HARTFORD, Conn. (AP) _ State troopers and police are increasing their presence on city streets and prosecutors are intensifying their efforts in court as Hartford cracks down on crime in the wake of the shooting of a 7-year-old girl on the Fourth of July.

Takira Gaston, now 8, was caught in the crossfire of a turf war between rival drug dealers while she rode a scooter near her home, police said. She is now recovering at home from her injuries, and her plight has become a rallying cry for anti-drug advocates who claim that suburban residents often use the city as a drug market.

As part of the two-month crackdown that began Tuesday, U.S. marshals will scour the streets in search of more than 5,000 suspects wanted on outstanding arrest warrants, officials said. The marshals will help round up 686 city residents who are accused of violating their probation but have not been arrested.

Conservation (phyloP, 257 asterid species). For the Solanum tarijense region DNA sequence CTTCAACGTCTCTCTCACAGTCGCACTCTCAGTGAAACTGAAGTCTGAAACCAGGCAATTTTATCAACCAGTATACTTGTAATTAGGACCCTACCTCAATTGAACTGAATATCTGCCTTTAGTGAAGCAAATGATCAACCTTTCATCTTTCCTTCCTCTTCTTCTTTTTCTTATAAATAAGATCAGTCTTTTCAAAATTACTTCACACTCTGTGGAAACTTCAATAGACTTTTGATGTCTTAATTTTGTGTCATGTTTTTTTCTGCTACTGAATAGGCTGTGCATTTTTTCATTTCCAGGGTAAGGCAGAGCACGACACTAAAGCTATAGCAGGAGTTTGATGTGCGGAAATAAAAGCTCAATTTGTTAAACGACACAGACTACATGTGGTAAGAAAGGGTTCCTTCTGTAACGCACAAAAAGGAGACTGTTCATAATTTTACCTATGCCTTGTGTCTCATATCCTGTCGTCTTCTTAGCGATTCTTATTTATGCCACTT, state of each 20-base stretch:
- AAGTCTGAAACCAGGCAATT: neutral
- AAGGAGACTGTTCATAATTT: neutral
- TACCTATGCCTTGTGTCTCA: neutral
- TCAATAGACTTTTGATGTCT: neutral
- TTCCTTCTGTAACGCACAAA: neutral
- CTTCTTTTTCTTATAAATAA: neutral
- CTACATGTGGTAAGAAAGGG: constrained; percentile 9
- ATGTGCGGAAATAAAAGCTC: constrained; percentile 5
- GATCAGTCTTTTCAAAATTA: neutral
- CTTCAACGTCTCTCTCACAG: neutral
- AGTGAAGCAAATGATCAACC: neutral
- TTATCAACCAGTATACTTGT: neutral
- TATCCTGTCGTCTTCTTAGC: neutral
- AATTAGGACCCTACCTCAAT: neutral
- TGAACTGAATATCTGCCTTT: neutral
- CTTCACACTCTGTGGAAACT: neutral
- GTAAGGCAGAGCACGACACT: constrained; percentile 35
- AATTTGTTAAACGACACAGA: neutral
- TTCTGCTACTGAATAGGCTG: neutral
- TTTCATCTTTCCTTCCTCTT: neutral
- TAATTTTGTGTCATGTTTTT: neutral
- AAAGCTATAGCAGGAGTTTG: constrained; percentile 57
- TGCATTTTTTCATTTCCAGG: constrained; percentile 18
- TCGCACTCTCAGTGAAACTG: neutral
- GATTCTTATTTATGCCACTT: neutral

Police officers and state troopers will also ride together to provide a heightened street patrol in Hartford, a city of about 120,000 that has experienced a sharp increase in homicides recently.

Officials have said they hope to cripple gang activity in Hartford and nearby Bridgeport by locking criminals up for long prison terms.

Many of those gang leaders are now getting out of prison and are seeking to reclaim their ``turf'' from younger drug dealers, said chief prosecutor John M. Bailey.

``This turf doesn't belong to them,'' he said. ``It belongs to the citizens of Hartford.''

Cost estimates for the project need to be worked out, but officials are confident they can handle the increased workload and officer overtime.

``Over the next 60 days there will be a collaborative effort ... to try to make this a safer place for all of our residents,'' Hartford Police Chief Bruce Marquis said. ``We will not have citizens living in fear.''